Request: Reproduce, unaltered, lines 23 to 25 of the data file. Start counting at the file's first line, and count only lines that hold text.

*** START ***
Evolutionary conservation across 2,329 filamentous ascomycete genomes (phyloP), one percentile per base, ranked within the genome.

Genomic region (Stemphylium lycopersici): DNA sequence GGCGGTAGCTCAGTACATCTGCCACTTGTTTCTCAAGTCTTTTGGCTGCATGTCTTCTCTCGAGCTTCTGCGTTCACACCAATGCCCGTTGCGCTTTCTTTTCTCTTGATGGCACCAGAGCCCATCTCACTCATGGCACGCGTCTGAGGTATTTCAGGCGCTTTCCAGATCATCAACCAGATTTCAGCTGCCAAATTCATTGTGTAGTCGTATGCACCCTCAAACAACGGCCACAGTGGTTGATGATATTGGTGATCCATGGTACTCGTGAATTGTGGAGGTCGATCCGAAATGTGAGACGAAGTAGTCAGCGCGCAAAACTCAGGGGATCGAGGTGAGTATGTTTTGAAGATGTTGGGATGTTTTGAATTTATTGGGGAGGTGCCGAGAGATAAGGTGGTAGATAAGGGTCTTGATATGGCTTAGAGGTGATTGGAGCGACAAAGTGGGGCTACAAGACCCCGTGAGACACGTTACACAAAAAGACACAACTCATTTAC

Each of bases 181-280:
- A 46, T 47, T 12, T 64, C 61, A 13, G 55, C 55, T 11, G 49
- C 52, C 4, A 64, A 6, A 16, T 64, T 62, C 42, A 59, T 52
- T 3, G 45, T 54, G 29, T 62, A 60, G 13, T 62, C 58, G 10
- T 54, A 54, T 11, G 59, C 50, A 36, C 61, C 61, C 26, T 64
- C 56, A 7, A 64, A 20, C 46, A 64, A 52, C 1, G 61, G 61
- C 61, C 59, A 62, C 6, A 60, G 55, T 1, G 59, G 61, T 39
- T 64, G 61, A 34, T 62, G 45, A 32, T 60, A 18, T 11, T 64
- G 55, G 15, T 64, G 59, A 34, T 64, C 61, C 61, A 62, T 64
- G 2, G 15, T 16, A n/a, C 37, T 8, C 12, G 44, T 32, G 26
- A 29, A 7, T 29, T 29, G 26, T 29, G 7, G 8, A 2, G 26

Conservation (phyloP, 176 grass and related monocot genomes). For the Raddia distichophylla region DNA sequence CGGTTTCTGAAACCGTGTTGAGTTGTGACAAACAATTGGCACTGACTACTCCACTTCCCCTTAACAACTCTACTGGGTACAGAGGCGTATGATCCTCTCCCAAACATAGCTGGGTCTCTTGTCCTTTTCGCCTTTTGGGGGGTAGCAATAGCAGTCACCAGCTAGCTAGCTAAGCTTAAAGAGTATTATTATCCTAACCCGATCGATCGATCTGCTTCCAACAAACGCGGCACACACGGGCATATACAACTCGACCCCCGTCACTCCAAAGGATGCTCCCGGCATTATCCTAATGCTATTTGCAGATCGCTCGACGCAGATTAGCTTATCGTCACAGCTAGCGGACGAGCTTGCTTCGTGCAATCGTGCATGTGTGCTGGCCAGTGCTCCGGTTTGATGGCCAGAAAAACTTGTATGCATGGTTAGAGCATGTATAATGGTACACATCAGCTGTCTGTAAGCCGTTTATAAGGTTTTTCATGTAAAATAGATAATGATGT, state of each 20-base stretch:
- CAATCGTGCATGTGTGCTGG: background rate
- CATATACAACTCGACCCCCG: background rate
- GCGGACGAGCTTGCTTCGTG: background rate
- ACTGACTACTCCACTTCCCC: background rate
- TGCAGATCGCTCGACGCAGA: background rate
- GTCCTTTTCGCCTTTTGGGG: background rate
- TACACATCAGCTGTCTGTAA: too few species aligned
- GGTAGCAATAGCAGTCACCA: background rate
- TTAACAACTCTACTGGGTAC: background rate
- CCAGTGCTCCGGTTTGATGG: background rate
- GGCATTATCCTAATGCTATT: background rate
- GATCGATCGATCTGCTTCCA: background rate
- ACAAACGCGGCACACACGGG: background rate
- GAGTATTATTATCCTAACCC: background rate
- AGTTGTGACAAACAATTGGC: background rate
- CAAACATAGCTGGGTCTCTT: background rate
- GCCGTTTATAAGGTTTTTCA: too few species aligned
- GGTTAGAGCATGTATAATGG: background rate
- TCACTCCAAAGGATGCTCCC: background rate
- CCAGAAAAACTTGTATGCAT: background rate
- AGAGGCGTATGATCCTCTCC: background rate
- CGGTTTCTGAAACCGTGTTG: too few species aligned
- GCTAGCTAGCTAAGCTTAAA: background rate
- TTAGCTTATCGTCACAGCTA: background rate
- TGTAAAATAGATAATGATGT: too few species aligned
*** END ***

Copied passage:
- TTAACAACTCTACTGGGTAC: background rate
- CCAGTGCTCCGGTTTGATGG: background rate
- GGCATTATCCTAATGCTATT: background rate